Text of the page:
What we and our government could do for the nearly 4 million workers who have served us
“Entry of all domestic help/maids is being stopped.” This is the very first point of a notice issued by a housing society in Mumbai on March 23. In the wake of the coronavirus pandemic, several such societies across India have restricted the entry of domestic workers. This has left 3.9 million domestic workers in a lurch, of which 2.6 million are women, who have not been given protections.
Hema Rathod is one such domestic worker who lives in the same society where she works.
“I have been supporting a family of three since my husband passed away 15 years ago,” said Hema. She has been working in 4-5 households for 10 years. But due to the fear of infection, all her employers have asked her to find an alternate job for the time being.
Her daughter, Chandrakala, has been helping her since she turned 20.
“Maa-beti milke jhaadu, pocha aur bartan karte hai (My daughter and I sweep and mop the house and do the dishes),” Hema said.
Since the older population is more vulnerable to the virus, Chandrakala has asked her mother to stay at home for the next 4-5 months. Meanwhile, she continues to work as a live-in maid to sustain her family, earning around 8,000 rupees every month. They live in a small one-room maid quarter. Thankfully, their landlord has not pressured them to pay the rent. But that takes care of only one aspect of life.
As per a study released by the International Labour Organisation (ILO), 72 percent of domestic workers employed worldwide have been affected by the pandemic. And even though live-in domestic workers like Chandrakala haven’t lost their jobs, they are significantly affected because of long working hours and additional cleaning tasks. In some cases, they aren’t even getting paid.
Owing to the low literacy rate, women in India find domestic work as a convenient source of livelihood. In the Asia and Pacific region, which includes India, 76 percent of domestic workers have been significantly impacted. Forty-four percent of them are women.
Seventeen-year-old Vishnu, Hema’s son, is the only male member of the family. He is a Class XII student and spends most of his time attending online classes with a phone in one hand and a notebook in the other.
Hema said, “We got a notification from his college to pay the annual fee, which is 5,000 rupees. But I don’t have the money right now.”
She is considering asking her former employers to chip-in, but doesn’t have high hopes. She is hoping for a miracle to get her out of this situation.
Hema is illiterate and said she didn’t know much about the virus except that it is risky to go out. So she has chosen to stay home and intends to start looking for work after the Diwali festival. Until then, the family will get by with her savings and her daughter’s salary. “We will spend five rupees instead of 10 and will have to live miserly for now,” she said.
With no proper laws to regulate the informal workforce, these women who help others maintain their homes are left to fend for themselves. India recognised domestic workers only about a decade ago through the Unorganised Sector Social Security Act, 2008. It defines informal workers as those who have no job security or employer-provided social security.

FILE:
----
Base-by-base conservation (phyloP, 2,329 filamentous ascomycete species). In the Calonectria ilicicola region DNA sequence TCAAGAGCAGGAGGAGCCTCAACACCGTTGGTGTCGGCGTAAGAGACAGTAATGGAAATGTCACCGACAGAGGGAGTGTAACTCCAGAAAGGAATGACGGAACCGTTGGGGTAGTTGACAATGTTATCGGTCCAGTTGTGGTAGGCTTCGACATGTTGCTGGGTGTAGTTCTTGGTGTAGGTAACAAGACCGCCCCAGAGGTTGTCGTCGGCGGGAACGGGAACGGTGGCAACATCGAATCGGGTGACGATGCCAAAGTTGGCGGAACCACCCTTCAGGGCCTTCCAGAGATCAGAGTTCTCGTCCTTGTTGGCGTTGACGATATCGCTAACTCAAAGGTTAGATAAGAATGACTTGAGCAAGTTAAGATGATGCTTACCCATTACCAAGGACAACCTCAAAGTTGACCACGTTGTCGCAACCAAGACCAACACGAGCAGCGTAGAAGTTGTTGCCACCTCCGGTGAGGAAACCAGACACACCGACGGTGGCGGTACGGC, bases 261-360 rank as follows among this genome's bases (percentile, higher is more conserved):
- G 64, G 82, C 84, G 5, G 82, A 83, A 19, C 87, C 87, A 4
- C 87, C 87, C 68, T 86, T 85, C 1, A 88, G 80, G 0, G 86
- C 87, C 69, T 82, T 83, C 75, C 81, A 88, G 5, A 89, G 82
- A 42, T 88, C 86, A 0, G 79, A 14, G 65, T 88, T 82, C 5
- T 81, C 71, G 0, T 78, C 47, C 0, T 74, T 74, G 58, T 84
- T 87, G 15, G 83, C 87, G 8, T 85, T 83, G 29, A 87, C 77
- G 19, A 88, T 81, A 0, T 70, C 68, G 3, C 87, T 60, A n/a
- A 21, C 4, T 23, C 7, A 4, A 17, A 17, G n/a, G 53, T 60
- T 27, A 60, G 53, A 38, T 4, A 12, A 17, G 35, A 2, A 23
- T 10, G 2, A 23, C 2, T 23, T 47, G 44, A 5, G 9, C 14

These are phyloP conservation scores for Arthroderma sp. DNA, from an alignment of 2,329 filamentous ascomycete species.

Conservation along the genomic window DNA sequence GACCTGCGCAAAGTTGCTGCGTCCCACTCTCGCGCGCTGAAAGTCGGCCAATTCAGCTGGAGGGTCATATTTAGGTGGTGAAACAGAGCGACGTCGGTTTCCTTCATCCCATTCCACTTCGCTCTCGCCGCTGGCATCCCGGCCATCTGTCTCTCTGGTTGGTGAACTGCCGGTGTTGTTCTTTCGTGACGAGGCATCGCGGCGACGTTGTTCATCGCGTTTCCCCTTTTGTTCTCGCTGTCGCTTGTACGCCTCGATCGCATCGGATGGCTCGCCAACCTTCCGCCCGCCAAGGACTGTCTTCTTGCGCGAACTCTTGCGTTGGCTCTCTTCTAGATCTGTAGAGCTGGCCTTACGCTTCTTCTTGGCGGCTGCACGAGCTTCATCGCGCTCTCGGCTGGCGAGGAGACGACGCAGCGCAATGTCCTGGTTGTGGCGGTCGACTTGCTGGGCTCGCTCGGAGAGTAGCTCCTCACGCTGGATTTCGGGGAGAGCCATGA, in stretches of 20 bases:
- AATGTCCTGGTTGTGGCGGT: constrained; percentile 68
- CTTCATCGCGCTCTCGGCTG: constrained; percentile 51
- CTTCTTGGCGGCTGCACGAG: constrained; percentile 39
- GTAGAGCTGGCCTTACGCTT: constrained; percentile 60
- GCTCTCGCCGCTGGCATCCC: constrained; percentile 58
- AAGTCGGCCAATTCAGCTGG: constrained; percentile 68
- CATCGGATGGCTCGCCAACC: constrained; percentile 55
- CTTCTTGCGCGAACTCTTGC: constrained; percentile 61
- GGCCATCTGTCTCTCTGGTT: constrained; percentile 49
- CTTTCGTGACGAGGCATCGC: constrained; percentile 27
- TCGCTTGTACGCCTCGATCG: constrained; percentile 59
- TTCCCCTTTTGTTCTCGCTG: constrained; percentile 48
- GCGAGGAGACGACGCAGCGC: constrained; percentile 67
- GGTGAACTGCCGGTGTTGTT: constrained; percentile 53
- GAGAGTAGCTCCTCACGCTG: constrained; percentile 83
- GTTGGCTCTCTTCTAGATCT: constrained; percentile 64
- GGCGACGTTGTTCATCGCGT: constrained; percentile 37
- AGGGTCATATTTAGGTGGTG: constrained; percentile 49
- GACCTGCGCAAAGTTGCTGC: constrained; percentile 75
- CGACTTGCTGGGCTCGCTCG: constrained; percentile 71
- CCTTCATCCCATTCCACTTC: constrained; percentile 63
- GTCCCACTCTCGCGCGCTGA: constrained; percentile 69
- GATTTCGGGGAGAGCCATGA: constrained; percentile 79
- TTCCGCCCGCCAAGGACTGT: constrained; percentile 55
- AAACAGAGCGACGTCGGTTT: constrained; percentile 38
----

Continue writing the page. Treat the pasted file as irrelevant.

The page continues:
A recent assessment of the Labour Statistics System in India by ILO suggested that about 81 percent of earning Indians are employed in the informal sector. Furthermore, among salaried employees in the non-agriculture sector, 51.9 percent were not eligible for any social security benefit. This number, when broken down, comes to 51.2 percent among men and 54.4 percent among women.
But that is not the only problem. Scamsters regularly pose as placement agencies and trap migrant domestic workers in the name of a job in a big city. And even the 2,000-odd legitimate agencies in the national capital alone exploit young girls economically and take a cut from them with the promise of skilled labour jobs which would earn them more money. Sometimes, there is sexual exploitation, too. The lack of proper policy makes life difficult for domestic workers in more ways than one.
In January 2019, the labour ministry drafted a National Policy on Domestic Workers which would register domestic workers as part of the unorganised sector. This means they can form associations or unions and set a standard for minimum wages, get access to social security and work on enhancing their skills. The policy also aims to protect them from abuse and exploitation along with access to courts and tribunals for grievance redressal. It also calls for regulating private placement agencies.
But the legislation is still in its drafting stage and the pandemic, meanwhile, has accentuated the troubles of this invisible layer of our society. With the global health emergency forcing individuals to do household chores themselves, everyone is realising the crucial role of domestic workers in their lives. This part of our society has been seeking the government’s help for a long time and their pleas have fallen on deaf ears.
During the coronavirus crisis, let’s not force the many Hemas of this country into oblivion. It’s time we stopped treating them like second-class citizens, if not second-class human beings. Let’s find ways to continue to employ and pay them.
And for the central governments, it’s time to expedite the process to enact the National Policy on Domestic Workers.